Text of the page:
If you’re reading this, you’re probably aware of the fact that it has been quite a while since my last post. My motivation tanked and I experienced really fierce writer’s block. For the longest time, I had no ideas and couldn’t think of anything to write. I don’t like to write about nonsense and will only post something if I feel like it may be able to impact somebody in a positive way. Unfortunately, not a lot has changed since my motivation originally tanked, and I am still experiencing writer’s block and am still struggling to come up with ideas, but I have good news! Although my motivation to write still isn’t as high as I’d like it to be, I changed my mindset in order to force myself to feel more motivated. Let me explain how I did this!
As you probably know by now, I love Self-development and introspection and try to surround myself with other people who share the same passion and I also try to consume as much content created by people who know more than I do whether it be in written or spoken form. I feel like it’s possible to learn at least ONE new thing from absolutely everyone. It was through doing precisely this that I was able to change my mindset and motivate myself to start writing again! This post that you are now reading is the manifestation of that motivation!
The Motivation Paradox!
Have you ever noticed how hard it can be to find the motivation to just get started? This doesn’t necessarily have to pertain to language learning or studying at all. It can be hard to finally just sign up for a gym membership at the new gym down the road, to start eating healthier. It can be hard to sit down and start writing a blog post… It can even be hard to just go and book a date for your damn G1 test when you were a teenager… The last two are unfortunately true stories, but let’s pretend that they never happened… The point is that it can be very hard to find motivation to get started and that can be very annoying… and SURPRISE!!!…lead to even less motivation! Yay! We’ve all been in similar situations and they’re no fun at all. Despite all this, have you ever noticed that when you just force yourself to start doing something before you have time to rationalize why you don’t have time, can wait a little bit longer or come up with some other lame excuse, you end up developing more motivation to continue? That’s the paradox! The process of actually doing something motivates you to continue doing it!
Motivation doesn’t lead to action, action leads to motivation!
I know it probably doesn’t make logical sense, but it’s true. Once you actually start doing something, it’s a lot easier to continue doing what ever it is that you’re doing. Some may argue that it takes more motivation to stop than to keep going once you’ve finally started! This is the exact principle that I’m putting into practice as I write this. Completing an article feels good, starting and not finishing an article does not. Once I’ve started and the dopamine starts flowing, I’d have to force myself to stop.
I’ve been aware of this principle for over a year now, but as you all know, once you start making excuses, it’s a lot easier to keep making excuses and so on and so forth. Eventually, you reach a point where you forget the key principles that originally kept you motivated. It’s a vicious cycle that seems to work in the exact opposite way of how the motivation paradox works. That leads me to my next point!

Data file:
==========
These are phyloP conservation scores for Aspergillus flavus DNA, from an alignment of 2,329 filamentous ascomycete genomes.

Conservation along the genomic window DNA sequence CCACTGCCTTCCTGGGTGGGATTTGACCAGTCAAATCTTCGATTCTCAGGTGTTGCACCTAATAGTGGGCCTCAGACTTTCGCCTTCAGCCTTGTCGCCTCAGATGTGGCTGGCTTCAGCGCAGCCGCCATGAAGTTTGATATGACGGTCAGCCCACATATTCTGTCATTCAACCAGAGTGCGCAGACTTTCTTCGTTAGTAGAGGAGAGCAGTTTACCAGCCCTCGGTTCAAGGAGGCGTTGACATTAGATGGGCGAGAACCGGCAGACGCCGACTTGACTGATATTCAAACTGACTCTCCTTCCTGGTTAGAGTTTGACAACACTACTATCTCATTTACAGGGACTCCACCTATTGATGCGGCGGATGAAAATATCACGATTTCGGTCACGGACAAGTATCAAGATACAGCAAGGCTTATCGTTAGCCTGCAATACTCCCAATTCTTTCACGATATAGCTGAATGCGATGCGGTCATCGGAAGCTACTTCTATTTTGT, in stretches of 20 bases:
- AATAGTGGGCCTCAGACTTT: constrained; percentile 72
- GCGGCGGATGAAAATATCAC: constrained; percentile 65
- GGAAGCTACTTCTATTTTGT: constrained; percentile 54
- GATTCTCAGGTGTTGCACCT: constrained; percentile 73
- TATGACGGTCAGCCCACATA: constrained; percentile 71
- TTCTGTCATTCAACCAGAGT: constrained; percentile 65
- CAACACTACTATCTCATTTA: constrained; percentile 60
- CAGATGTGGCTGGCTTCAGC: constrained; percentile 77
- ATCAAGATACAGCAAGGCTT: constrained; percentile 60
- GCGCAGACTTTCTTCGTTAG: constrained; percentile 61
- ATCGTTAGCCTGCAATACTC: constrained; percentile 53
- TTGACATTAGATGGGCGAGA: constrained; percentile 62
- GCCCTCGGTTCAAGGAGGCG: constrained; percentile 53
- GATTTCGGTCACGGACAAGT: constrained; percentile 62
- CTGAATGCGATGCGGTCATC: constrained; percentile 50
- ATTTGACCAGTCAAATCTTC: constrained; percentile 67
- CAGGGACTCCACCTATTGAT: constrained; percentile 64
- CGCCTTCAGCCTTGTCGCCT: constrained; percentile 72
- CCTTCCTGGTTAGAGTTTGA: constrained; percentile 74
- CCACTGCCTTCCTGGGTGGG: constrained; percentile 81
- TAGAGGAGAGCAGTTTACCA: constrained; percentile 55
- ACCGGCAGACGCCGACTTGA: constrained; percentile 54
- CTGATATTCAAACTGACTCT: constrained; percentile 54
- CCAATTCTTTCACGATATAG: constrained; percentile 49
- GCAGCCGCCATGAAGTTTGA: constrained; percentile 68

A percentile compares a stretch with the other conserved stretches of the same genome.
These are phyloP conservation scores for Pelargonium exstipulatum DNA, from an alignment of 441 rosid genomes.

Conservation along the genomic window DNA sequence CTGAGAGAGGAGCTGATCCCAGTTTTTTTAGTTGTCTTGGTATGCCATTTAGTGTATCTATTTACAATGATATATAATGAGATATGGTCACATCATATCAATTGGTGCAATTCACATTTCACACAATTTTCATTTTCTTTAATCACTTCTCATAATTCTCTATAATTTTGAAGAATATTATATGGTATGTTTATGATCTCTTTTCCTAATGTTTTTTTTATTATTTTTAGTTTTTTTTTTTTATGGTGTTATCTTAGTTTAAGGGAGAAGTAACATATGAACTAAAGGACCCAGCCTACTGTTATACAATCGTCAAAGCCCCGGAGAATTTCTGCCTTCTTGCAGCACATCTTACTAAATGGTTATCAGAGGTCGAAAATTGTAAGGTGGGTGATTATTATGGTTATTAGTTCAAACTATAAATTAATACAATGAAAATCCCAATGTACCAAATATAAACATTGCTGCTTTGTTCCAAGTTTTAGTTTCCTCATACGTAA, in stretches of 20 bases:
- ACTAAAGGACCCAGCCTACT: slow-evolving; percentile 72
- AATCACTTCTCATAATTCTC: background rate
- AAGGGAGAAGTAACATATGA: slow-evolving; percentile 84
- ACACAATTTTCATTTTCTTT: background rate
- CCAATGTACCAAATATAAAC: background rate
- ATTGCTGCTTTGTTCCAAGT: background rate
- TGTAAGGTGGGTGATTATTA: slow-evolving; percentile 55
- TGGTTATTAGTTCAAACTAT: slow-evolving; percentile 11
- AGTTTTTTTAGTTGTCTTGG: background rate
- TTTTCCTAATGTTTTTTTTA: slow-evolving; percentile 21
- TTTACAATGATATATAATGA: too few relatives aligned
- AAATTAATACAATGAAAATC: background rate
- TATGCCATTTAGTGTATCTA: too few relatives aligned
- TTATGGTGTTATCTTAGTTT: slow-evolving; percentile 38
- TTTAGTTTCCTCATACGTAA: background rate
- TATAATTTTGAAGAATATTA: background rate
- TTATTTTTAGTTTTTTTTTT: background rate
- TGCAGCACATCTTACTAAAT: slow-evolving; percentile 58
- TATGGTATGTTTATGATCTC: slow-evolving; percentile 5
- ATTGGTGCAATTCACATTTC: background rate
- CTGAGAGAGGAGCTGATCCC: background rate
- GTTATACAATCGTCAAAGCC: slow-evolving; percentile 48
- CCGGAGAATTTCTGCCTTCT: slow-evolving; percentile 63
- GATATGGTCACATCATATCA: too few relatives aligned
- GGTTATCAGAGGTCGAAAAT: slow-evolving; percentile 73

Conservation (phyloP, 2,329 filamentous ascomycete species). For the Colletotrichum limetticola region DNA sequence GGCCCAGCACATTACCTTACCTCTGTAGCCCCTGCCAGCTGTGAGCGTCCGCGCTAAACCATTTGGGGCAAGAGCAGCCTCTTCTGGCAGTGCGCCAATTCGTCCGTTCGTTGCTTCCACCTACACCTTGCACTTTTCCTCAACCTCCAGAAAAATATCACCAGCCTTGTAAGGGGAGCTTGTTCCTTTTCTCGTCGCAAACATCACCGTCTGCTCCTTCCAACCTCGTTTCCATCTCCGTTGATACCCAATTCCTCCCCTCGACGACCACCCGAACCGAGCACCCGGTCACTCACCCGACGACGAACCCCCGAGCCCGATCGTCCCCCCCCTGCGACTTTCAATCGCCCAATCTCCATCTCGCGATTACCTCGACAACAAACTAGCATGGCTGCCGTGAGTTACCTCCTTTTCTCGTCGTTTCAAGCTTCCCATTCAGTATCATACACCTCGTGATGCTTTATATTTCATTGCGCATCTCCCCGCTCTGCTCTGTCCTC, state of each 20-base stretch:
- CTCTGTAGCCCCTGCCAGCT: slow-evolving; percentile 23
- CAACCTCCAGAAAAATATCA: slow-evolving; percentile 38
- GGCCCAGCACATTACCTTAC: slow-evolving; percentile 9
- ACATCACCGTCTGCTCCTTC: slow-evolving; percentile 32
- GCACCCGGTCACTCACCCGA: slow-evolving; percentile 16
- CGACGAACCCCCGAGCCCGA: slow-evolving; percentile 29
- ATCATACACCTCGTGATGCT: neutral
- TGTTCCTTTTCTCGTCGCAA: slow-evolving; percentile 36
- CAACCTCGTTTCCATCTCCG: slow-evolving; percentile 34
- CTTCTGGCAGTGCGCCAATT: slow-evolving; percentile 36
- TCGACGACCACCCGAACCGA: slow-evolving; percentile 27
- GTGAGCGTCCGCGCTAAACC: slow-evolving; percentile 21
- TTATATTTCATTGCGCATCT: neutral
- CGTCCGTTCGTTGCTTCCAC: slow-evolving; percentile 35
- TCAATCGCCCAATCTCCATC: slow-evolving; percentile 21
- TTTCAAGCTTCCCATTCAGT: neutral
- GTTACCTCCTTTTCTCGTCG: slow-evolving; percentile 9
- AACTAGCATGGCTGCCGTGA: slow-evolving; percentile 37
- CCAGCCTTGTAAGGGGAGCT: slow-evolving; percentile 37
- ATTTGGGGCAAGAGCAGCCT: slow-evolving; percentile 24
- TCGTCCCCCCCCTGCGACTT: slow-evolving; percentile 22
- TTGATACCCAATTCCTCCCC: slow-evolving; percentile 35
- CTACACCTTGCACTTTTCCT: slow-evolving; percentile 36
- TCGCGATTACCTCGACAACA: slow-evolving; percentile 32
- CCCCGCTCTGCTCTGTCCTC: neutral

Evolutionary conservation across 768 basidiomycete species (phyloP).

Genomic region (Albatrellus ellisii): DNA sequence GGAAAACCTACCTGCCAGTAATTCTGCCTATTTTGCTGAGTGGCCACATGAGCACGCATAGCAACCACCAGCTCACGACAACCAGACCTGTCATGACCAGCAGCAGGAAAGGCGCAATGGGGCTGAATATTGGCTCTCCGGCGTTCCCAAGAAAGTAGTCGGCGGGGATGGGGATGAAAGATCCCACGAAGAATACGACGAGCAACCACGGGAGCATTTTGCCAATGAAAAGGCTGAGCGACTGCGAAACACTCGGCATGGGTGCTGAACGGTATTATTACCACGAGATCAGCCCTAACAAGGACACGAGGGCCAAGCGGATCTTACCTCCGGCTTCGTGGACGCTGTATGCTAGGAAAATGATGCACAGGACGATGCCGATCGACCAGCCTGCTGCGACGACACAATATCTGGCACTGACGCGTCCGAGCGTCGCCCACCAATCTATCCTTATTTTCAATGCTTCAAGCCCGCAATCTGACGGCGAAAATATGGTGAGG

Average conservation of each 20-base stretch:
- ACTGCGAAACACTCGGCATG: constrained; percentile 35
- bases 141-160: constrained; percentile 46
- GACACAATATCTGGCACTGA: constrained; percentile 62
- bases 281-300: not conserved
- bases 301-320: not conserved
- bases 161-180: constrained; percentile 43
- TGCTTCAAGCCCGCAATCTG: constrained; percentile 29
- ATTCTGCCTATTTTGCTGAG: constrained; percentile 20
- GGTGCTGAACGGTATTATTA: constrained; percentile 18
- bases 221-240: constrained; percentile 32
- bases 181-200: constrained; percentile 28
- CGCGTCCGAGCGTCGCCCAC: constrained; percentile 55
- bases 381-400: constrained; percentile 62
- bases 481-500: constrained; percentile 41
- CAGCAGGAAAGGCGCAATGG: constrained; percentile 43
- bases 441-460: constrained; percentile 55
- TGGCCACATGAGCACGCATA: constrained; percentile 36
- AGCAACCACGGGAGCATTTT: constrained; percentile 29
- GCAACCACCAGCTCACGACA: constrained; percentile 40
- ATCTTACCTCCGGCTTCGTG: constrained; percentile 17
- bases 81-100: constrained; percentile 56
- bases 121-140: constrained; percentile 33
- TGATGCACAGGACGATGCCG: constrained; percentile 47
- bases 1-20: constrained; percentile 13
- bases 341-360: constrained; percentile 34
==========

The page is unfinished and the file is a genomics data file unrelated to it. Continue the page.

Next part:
The Inaction Trap
So as we all now know, action leads to motivation which results in more action, but the opposite is also true. Let me show you the trap that I fell into and how you can avoid it. I’m sure you’ll all be able to relate to it in some way!
Action leads to more motivation, which leads to more action, but inaction leads to excuses that lead to less motivation and less action. How many of you have gone hard at something for a while only to take a break and find it extremely hard to get back into it? You lose your routine and then the excuses start piling up. This is what happens to me with languages allllll the time. I sit down and tell myself that I’m going to start/continue learning a language and everything goes great at the beginning. I enjoy the process, I learn new things, meet new people and have fun. I try to make sure that I do a little bit every day and keep a good routine going. Everything goes very smoothly until something unexpected pops up and I have to miss a day. It doesn’t seem very bad on paper, but then that sheet of paper fills up with excuses. The following day, I wake up and think about studying, but I somehow convince myself that I’ve worked hard enough and deserve another day off. That one day-off pluralizes and sometimes turns into weeks and I end up dropping the language altogether a lot of the time! This is actually what happened with Korean a couple days ago!
I’d fallen off the wagon and was trying to summon enough motivation to get back into actively learning languages and after some… actually A LOT of deliberation I almost settled on Brazilian Portuguese, but then ended up deciding to go for Korean last minute. Great! I had finally decided on a language! That was the easy part. The hard part was actually starting because although, the idea of diving back into Korean was very appealing to me, I wasn’t motivated enough to take the first step. I remembered the paradoxical motivation paradox and promised myself that I’d wake up the following morning and go through some Korean before I did anything else. Even if it was just 10 or 20 minutes because I knew that I just needed to start in order to be more motivated to continue.
I woke up the following morning a little later than I had originally planned and as I promised myself, I got started with Korean. I didn’t end up getting very far due to the fact that I’d woken up late, but I still got some Korean in and that was all that mattered. It was hard to push through the initial hump and I’m not going to lie, my Korean reading speed had slowed down and it was pretty discouraging. This is completely natural, my mind was just trying to come up with more excuses to get me to just take the lazy route and to stop doing what I was doing!